Islamic fundamentalism is the product of the specific political and economic conditions and developments in the Middle East, where imperialist powers have had an essential and continuous impact on states and the political economy.
The United States used its strategic partnerships with Iran (until the overthrow of the Shah in 1979), Israel and Saudi Arabia to dominate the region. They supported them to deal with Arab nationalist regimes like Nasser’s Egypt, communist and leftist movements, and various popular struggles that generally claimed greater sovereignty, more social justice and independence from imperial domination. In this context, Saudi Arabia has promoted and financed various Sunni Islamic fundamentalist movements, in particular the Muslim Brotherhood, to counter nationalists and the left.
The crisis of Arab nationalist regimes has opened up the political space for the development of fundamentalist movements. These regimes abandoned their previous radical and anti-imperialist social policies for two reasons. First, they suffered a crushing defeat by Israel in 1967. Then their methods of developing state capitalism began to stagnate. As a result, they opted for a rapprochement with Western countries and their Gulf allies. They adopted neoliberalism, putting an end to many social reforms that had earned them popularity among the working and peasant sectors. The regimes also backfired on the Palestinian national movement in seeking compromises with Israel. At the same time, all Arab nationalist regimes and others, such as Tunisia, voluntarily supported Islamic fundamentalist movements at one time or allowed their development against leftist and nationalist groups.
The overthrow of the Shah’s regime during the Iranian revolution and the establishment of the Islamic Republic of Iran in 1979 stimulated Shiite Islamic fundamentalist movements in the region.
Also in 1979, to combat the invasion of the Soviet Union in Afghanistan, the United States, with the help of its allies in the region, injected billions of dollars into the training and arming of fundamentalist groups. U.S. imperialism thus contributed greatly to the creation of the Al Qaeda movement, the most extremist wing of Islamic fundamentalism at the time, which would later turn against Washington.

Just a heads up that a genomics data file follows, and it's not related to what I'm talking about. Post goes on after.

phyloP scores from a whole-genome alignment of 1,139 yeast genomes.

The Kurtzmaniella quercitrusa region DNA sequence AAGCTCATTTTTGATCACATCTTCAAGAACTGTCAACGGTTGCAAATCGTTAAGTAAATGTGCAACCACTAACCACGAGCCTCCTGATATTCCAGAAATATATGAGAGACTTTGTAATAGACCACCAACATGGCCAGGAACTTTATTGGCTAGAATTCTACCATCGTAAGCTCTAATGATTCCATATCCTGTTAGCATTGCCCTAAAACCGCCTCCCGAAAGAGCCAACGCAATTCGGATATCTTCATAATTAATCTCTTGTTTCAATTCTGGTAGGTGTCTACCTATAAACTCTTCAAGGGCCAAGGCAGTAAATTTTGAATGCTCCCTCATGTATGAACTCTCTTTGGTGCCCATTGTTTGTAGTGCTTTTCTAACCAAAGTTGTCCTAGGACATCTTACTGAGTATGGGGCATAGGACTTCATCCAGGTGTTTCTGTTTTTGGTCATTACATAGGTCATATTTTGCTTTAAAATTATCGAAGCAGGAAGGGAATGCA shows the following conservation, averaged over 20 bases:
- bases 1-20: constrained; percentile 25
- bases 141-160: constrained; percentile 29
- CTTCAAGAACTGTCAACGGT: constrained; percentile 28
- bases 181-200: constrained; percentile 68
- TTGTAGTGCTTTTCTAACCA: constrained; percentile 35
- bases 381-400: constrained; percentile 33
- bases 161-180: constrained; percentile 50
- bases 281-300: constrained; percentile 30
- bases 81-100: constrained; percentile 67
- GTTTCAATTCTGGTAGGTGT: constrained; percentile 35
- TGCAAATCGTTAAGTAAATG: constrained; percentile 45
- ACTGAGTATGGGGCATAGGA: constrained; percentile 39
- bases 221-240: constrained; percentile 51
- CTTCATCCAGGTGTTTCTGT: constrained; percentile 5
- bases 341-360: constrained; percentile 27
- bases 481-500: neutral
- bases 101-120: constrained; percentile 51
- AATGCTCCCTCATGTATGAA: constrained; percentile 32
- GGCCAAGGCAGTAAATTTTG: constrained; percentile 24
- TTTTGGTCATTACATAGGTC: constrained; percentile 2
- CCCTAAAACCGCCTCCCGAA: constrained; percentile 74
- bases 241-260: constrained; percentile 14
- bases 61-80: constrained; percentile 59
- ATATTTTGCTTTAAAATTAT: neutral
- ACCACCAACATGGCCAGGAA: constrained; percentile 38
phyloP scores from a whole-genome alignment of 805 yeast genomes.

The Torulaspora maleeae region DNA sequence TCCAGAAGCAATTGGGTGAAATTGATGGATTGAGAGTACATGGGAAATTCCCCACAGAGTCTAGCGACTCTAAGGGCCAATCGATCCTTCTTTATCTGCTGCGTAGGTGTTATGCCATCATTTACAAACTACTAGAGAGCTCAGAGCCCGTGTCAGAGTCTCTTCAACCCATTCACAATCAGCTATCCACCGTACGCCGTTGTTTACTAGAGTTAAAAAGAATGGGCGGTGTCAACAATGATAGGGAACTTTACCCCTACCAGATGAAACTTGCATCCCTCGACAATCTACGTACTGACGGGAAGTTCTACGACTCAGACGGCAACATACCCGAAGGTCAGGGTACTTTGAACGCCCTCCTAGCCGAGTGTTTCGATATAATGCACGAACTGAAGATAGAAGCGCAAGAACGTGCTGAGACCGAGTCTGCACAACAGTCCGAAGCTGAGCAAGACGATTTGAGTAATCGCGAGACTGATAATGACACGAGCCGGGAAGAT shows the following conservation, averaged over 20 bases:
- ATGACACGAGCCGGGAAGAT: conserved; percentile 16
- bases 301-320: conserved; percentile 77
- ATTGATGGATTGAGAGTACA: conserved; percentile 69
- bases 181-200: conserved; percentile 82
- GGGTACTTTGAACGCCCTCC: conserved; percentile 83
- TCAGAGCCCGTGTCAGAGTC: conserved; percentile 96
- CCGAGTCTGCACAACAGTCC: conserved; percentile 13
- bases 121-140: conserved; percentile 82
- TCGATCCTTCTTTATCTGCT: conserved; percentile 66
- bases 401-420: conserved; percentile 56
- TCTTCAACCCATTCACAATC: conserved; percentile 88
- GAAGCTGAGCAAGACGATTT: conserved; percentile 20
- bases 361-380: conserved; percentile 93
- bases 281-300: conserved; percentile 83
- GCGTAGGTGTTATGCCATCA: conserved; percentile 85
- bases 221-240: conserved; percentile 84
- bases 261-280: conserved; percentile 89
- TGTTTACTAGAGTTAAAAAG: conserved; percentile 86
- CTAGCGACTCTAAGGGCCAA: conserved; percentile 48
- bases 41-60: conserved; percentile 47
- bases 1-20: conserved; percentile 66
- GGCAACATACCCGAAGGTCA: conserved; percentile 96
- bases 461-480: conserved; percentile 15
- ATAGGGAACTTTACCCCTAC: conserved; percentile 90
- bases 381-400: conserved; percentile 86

The last significant development that fueled the rise of fundamentalism was the growing political rivalry between Saudi Arabia and Iran. Each state has used its own denominational fundamentalism to achieve its counter-revolutionary goals.
Organizations such as the so-called Islamic State (IS), Al Qaeda, the various branches of the Muslim Brotherhood and Hezbollah differ in their formation, development, composition and strategy. Gradualists such as the Muslim Brotherhood and Hezbollah in Lebanon participate in elections and existing state institutions. On the other hand, jihadists such as Al Qaeda and IS view these institutions as un-Islamic and instead turn to guerrilla or terrorist tactics in the hope of a possible seizure of the state. Among the jihadists, there are also debates and divisions over tactics and strategies to achieve their goal of an Islamic state. In various historical contexts and periods, the various fundamentalist currents have sometimes collaborated and at other times have been in competition and even clashed.
Nevertheless, they defend a common political project, despite significant differences. All variants of Islamic fundamentalism share the goal of establishing “a Sharia-based Islamic state” that preserves the existing capitalist order. Islamic fundamentalist movements, such as Hezbollah and the Muslim Brotherhood in Egypt, have promoted neoliberal policies by supporting measures such as privatization, market liberalization and openness to foreign capital, while denouncing and attacking social movements below, particularly trade union movements.
Therefore, the task of the left is to fight unambiguously the capitalist system and the oppressions that constitute it. In this way it will be possible to fight politically and cut the grass under the feet of ultra-reactionary forces and reveal them as insignificant. We must work to unify the working classes in all their diversity.
*On December 22, 2020, a local court cancelled the appointment of the legal representative responsible for the liquidation of Barakacity’s bank account and assets, following its forced dissolution by the State on October 28, 2020. This represents a temporary victory for the association.